Sitting too much or for extended periods of time has been a sort of 21st century epidemic – TV-gazing isn’t new, but streaming movies and tablets aren’t helping our habit of sitting. In studies, sedentariness has been connected to obesity, metabolic syndrome, cardiovascular disease and diabetes; it’s even linked to an earlier death. Now, a new study in the Journal of the National Cancer Institute suggests that sitting is also connected to cancer – not all types, but to colon and endometrial (uterine) cancer. And it’s not just because sitting takes us away from exercising – even those who sit a lot andexercise have an increased risk for these cancers. This means that there’s something intrinsic about the unhealthiness of sitting apart from lack of exercise.
To study this question, the team from University of Regensburg carried out a meta-analysis of 43 earlier studies, including over 4 million people. The studies had all periodically queried the participants on how much time they spent sitting – TV-related sitting, occupational sitting, and total sitting time. Over the years, there were almost 69,000 cancer cases.
The more a person sat, the higher the cancer risk for two types of cancer: Endometrial and colon. Sedentariness was linked to a 24% increased risk of colon cancer and a 32% higher risk of developing endometrial cancer. For every two-hour increase in overall sitting time, the risk of cancer rose 8% for colon cancer and 10% for endometrial cancer (it rose 6% for lung cancer, but the association was just borderline).
On the upside, breast, rectal, ovarian, prostate, stomach, esophagus, testicular, kidney, and non-Hodgkin lymphoma were not linked in any way to sitting.
Of course, the famously bad pastime of sitting-while-watching-TV was associated with the greatest risk: a 54% increased risk of colon cancer and 66% higher risk for endometrial cancer. But it’s very likely that body weight plays a role here, since TV-watching is often accompanied by snack foods and soda – and weight is a known risk factor for certain cancers (more on this below).
“We found that TV viewing was associated with an increased risk of cancers of the colon and the endometrium,” says lead author Daniela Schmid. “We further observed that the results were independent of physical activity, showing that sedentary behavior represents a potential cancer risk factor distinct from physical inactivity.”
And this last point she makes is the more striking finding – that the connection between sitting and cancer was evident regardless of the exercise a person got. In other words, even people who sat a lot and exercised had the elevated risk. This means that there’s something intrinsically bad about sitting, apart from lack of exercise.
What are the mechanisms that could possibly explain this? Schmid tells me that part of the connection could certainly be mediated by body weight. “Obesity may mediate carcinogenesis through several pathways, including insulin resistance…and low-grade systemic inflammation,” she says. She adds that in postmenopausal women, fat tissue represents the main source of estrogen; overweight and obesity are a well-known risk factors for endometrial cancer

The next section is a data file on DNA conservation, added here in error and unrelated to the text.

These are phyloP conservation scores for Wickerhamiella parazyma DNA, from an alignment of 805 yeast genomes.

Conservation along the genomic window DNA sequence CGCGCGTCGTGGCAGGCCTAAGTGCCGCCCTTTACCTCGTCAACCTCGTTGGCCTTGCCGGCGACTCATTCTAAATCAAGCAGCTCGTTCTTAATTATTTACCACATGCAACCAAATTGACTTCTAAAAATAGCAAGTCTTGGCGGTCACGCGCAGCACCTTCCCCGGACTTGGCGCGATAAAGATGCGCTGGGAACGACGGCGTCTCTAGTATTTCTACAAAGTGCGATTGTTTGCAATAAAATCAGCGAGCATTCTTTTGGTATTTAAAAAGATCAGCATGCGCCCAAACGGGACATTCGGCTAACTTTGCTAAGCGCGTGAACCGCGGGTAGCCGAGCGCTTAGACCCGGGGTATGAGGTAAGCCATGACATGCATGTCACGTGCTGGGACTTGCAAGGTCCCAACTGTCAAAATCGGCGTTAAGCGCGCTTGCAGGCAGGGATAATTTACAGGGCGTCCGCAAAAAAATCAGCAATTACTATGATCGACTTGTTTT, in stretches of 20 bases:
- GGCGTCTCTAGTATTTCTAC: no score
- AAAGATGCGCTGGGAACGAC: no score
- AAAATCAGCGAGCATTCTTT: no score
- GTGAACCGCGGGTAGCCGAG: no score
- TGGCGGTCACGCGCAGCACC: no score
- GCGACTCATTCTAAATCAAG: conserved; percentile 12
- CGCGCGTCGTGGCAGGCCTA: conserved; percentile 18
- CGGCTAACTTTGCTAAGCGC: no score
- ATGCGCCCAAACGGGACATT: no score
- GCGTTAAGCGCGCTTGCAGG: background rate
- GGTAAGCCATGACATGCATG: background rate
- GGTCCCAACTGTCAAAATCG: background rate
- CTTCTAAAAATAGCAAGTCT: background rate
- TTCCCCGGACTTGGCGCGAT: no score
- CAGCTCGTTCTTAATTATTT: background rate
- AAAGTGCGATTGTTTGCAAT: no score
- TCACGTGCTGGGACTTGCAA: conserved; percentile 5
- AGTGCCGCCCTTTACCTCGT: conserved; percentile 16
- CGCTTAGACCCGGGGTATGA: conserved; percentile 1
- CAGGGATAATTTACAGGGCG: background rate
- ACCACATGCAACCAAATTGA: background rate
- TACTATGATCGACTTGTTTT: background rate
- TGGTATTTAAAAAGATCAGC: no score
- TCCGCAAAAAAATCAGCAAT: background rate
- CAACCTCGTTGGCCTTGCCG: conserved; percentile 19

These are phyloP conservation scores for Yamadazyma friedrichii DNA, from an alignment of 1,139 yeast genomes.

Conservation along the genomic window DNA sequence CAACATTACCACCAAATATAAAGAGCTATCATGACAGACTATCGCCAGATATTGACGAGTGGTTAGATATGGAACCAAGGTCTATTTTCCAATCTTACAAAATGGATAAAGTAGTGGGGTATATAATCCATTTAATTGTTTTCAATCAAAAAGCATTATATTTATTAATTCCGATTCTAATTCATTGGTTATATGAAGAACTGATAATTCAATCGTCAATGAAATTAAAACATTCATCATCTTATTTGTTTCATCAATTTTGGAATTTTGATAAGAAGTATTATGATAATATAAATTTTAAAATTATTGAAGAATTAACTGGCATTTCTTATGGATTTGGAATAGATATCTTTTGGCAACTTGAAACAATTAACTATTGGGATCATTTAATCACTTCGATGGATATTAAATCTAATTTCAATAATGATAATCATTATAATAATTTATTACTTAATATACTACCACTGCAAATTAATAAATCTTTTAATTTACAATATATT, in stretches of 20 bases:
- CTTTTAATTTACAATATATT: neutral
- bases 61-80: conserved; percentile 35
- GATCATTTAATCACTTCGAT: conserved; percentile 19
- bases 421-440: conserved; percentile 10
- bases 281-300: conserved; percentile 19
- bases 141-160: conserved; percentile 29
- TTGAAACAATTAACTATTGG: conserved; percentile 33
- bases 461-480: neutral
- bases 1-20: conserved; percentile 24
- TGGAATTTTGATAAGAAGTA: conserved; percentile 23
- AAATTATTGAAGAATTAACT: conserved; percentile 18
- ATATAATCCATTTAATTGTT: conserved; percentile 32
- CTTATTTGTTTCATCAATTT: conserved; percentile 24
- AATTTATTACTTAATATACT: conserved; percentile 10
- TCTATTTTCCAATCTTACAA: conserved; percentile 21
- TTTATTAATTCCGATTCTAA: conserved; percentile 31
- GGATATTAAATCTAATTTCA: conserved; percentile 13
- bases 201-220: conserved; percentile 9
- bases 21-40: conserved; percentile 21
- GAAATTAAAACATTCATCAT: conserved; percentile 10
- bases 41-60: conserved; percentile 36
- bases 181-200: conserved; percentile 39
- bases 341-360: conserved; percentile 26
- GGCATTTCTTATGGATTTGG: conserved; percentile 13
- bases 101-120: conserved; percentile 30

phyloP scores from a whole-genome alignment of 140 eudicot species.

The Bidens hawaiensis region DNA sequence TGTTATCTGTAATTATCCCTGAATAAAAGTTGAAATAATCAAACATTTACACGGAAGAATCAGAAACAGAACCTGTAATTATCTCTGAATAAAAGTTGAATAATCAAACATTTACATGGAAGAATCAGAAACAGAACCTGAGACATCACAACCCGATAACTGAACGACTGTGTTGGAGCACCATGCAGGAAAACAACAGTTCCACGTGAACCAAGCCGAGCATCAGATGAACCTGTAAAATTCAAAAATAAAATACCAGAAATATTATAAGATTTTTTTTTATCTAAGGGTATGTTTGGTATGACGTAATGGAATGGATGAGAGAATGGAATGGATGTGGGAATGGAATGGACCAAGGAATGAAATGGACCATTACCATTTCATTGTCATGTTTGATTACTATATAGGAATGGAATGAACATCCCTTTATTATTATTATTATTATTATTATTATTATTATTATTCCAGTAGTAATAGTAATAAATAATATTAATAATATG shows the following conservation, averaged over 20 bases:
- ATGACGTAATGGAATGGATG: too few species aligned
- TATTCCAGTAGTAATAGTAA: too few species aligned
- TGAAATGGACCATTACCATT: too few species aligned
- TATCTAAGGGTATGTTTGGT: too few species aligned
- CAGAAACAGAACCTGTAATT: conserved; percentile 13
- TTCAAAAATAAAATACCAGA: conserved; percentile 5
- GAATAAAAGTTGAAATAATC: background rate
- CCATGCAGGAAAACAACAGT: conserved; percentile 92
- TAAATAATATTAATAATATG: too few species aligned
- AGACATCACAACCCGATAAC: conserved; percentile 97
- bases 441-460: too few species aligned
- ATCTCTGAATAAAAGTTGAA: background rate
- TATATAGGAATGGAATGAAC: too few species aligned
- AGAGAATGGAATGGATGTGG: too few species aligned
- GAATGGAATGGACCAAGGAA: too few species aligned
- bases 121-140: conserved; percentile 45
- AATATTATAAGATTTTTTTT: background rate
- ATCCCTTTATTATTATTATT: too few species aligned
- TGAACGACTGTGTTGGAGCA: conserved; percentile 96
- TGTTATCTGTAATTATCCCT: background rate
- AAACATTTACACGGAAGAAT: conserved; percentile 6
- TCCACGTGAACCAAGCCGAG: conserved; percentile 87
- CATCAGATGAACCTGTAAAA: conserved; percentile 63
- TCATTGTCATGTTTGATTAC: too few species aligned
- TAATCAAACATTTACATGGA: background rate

“Moreover,” Schmid adds, “vitamin D deficiency, which more often occurs in overweight individuals compared to normal weight individuals poses a risk for development of colon cancer.”
But there seems to be something else going on, because even holding body weight constant, there’s still a link between sitting and cancer. One possibility may be that lack of movement triggers an inflammatory cascade that includes a rise in the biomarkers C-reactive protein (CRP) and interleukin-6 (IL-6).
“In experimental trials, 14 days of bed rest in young volunteers increased C-reactive protein and pro-inflammatory interleukin 6 levels,” says Schmid. Animal studies have arrived at similar results, she adds.
More research will be needed to understand why a lack of movement might be connected to cancer growth. But at least we know what the solution is. Exercising more isn’t enough – you have to punctuate long periods of sitting with regular periods of movement.
“Cutting down on TV viewing and sedentary time is just as important as becoming more active,” says Schimd. “For those whose jobs require them to sit at a desk for most of the day, we recommend breaking up the time spent sitting by incorporating short bouts of light physical activity into the daily routine.”
Here are a few more tips:
– Walk over and talk to your colleagues rather than emailing or calling.
– Get up a few times an hour and walk around for a few minutes.
– Try not to eat at your desk: Walk to a park or restaurant, or just have a standing lunch.
– Try out a standing desk, assuming your office is open to it.
– If it’s a reasonable distance, bike or walk to work.
– If you drive or take public transportation, park farther away from work or get off the train/bus a couple of stops early and walk the rest of the way.
– Don’t watch back-to-back Game of Thrones episodes without taking breaks.
– Take an evening walk after dinner or do some exercise at home at night.
– Set a good example for your kids. It’s better if they don’t develop the sitting habit in the first place.
Originally published on Forbes